As the jury selection phase of former Theranos head Elizabeth Holmes got underway, a curious person identifying themselves as a "concerned citizen interested in the trial" – and also simply as "Hanson" – made himself known to reporters covering the trial. He came across as both "sociable and chatty," according to NPR.
"Hanson"told reporters at the Silicon Valley tech startup trial: "I fix up old cars for a living," adding, "Elizabeth and I are the only two people not being paid to be here."
The story of "Hanson," would soon unravel. It did so when opening statements commenced approximately one week later. Holmes herself entered the courthouse (with members of her family). In that grouping was none other "Hanson." By this time, however, he had miraculously lost his casual street garb (a puffer jacket and a baseball cap), replaced by a neat and proper gray suit and black tie.
Hanson, it turns out, is actually William "Bill" L. Evans, the 61-year-old father of Elizabeth Holmes’ partner Billy Evans, with whom she had a newborn baby boy, according to various reports.
The intrigue does not stop there.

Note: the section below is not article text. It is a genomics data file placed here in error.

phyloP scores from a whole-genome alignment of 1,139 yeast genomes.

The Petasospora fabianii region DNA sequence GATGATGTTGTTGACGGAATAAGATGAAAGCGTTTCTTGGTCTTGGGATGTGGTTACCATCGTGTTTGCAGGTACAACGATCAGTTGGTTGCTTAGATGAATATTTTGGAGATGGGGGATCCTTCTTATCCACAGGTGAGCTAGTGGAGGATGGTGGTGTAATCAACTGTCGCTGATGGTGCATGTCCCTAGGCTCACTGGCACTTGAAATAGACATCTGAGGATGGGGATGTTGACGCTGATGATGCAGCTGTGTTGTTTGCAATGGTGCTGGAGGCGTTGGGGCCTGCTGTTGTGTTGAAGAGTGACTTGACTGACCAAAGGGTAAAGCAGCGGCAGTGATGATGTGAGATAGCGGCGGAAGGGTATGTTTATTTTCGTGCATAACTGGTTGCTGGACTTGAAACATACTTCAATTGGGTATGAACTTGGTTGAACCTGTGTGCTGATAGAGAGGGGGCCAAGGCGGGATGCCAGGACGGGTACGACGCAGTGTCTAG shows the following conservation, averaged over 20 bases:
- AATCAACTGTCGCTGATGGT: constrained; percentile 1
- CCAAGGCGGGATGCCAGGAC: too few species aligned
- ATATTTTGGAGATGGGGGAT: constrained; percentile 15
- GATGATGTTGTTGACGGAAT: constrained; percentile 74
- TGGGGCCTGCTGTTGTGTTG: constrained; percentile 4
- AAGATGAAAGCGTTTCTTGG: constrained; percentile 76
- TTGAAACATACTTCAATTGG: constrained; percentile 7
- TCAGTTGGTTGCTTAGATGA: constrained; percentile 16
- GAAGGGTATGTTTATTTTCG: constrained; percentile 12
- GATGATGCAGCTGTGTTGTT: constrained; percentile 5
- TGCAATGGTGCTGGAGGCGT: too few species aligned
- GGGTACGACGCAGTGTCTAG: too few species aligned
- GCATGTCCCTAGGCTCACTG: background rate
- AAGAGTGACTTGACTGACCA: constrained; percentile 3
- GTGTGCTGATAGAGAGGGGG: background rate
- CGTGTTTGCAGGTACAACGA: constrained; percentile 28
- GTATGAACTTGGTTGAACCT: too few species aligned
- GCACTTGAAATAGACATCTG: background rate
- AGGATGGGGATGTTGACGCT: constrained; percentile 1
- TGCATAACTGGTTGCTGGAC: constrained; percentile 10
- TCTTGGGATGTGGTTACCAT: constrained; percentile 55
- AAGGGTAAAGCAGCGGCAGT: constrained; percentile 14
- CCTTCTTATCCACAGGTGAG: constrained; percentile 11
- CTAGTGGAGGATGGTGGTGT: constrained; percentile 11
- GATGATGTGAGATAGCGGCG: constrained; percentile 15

Bill Evans, the elder, and Billy Evans, the younger, it also turns out, hail from a storied family of hoteliers operating three of the fanciest in San Diego. Evans the elder is also the proud owner of an impressive collection of classic and antique cars. Could this be, as NPR hints, what he was referring to when he claimed "he fixed up old cars for a living"?
Maybe “Hanson’s” Salvatore Ferragamo loafers should have been, at the very least, the first dead giveaway at the opening of the mysterious Theranos trial that he did not belong on the jury – and that he stuck out like a sore thumb.
When NPR later reached Evans the elder for comment on his actual identity, he simply said: "People have nicknames, and you can be free to use them. On that note, I'll say goodbye."
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